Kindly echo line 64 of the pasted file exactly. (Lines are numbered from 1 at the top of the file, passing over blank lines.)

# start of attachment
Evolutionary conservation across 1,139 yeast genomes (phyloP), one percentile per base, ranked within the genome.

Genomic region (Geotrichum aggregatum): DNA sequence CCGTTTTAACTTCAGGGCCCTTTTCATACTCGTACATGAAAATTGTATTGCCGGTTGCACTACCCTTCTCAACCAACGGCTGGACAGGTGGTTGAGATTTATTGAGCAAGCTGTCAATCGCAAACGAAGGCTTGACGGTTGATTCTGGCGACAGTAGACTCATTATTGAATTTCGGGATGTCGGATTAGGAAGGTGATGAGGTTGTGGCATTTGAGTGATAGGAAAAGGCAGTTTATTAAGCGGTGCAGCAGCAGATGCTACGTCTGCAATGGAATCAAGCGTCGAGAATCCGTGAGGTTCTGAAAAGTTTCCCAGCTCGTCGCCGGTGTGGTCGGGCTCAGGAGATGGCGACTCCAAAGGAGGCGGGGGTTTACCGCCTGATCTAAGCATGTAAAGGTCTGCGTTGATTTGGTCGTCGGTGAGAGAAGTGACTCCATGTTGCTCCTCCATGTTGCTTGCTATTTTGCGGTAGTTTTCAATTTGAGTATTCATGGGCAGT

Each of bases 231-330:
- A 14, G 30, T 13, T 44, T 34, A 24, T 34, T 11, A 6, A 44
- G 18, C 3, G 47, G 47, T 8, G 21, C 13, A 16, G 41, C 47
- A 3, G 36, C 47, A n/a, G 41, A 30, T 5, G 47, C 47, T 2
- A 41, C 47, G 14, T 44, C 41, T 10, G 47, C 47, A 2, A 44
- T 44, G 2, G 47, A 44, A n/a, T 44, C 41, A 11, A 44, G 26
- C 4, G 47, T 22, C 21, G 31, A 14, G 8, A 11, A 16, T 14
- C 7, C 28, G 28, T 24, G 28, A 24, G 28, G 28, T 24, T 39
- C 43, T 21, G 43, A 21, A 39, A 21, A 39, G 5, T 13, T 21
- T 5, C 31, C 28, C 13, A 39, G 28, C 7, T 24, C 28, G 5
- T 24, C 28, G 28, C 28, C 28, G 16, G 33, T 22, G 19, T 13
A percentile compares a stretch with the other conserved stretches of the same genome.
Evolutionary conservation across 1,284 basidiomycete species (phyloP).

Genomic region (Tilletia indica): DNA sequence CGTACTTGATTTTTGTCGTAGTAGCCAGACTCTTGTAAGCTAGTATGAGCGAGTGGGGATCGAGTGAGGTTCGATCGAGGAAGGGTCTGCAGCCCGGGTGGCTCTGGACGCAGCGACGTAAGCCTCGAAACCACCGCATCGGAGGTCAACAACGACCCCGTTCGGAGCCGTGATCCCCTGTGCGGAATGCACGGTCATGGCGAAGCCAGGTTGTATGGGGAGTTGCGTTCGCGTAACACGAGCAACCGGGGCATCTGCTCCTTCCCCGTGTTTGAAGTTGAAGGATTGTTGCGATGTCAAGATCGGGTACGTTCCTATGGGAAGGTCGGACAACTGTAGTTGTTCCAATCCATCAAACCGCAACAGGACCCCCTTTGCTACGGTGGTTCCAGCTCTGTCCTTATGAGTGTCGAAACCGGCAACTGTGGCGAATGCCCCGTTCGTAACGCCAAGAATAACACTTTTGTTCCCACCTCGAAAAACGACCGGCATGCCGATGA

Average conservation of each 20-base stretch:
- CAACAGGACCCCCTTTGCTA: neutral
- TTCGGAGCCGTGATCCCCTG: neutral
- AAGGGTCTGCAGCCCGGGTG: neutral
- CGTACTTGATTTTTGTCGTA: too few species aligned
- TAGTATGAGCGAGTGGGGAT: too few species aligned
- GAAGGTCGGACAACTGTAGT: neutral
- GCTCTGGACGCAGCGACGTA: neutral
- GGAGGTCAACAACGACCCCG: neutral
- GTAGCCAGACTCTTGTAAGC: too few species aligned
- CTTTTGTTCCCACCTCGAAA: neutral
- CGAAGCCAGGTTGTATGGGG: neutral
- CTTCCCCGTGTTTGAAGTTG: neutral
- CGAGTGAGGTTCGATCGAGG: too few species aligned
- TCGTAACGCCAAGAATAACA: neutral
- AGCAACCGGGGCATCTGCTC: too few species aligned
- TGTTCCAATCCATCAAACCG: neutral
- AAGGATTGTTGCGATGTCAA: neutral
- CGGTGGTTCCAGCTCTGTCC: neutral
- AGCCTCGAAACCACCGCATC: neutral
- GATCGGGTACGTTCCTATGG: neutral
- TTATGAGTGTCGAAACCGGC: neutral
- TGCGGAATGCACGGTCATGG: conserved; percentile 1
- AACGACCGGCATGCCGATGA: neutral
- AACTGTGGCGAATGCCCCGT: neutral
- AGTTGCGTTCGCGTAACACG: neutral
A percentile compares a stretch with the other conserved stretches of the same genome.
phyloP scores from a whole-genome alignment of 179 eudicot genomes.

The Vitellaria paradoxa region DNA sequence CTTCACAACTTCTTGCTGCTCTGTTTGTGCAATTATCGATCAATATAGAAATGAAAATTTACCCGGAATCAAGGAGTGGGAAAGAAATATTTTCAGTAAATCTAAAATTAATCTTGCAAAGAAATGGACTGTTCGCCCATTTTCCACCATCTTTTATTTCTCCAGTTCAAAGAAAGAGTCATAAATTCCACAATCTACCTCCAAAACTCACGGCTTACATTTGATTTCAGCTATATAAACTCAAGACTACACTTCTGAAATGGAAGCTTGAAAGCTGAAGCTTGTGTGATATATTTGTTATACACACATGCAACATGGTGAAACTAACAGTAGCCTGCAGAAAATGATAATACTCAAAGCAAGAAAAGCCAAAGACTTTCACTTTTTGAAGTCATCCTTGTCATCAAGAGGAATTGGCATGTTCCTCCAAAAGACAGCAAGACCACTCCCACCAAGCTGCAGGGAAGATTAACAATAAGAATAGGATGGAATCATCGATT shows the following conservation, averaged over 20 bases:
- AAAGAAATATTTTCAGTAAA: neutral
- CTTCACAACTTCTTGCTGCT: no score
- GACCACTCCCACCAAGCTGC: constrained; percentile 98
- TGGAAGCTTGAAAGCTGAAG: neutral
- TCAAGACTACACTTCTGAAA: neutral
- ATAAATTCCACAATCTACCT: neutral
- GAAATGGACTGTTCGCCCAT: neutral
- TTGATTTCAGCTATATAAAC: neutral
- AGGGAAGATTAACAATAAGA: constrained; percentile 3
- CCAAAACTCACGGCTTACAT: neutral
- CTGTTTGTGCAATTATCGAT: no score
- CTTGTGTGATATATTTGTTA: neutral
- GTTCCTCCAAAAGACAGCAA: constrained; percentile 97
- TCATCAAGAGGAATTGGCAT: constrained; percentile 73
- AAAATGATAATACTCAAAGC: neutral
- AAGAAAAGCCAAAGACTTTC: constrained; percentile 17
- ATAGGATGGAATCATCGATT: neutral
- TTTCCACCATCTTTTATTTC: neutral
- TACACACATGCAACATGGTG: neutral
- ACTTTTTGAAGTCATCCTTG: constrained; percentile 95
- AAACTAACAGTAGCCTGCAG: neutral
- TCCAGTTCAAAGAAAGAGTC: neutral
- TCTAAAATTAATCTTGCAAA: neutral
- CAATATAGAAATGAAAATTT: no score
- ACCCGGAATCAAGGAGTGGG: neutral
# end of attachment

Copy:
- TACACACATGCAACATGGTG: neutral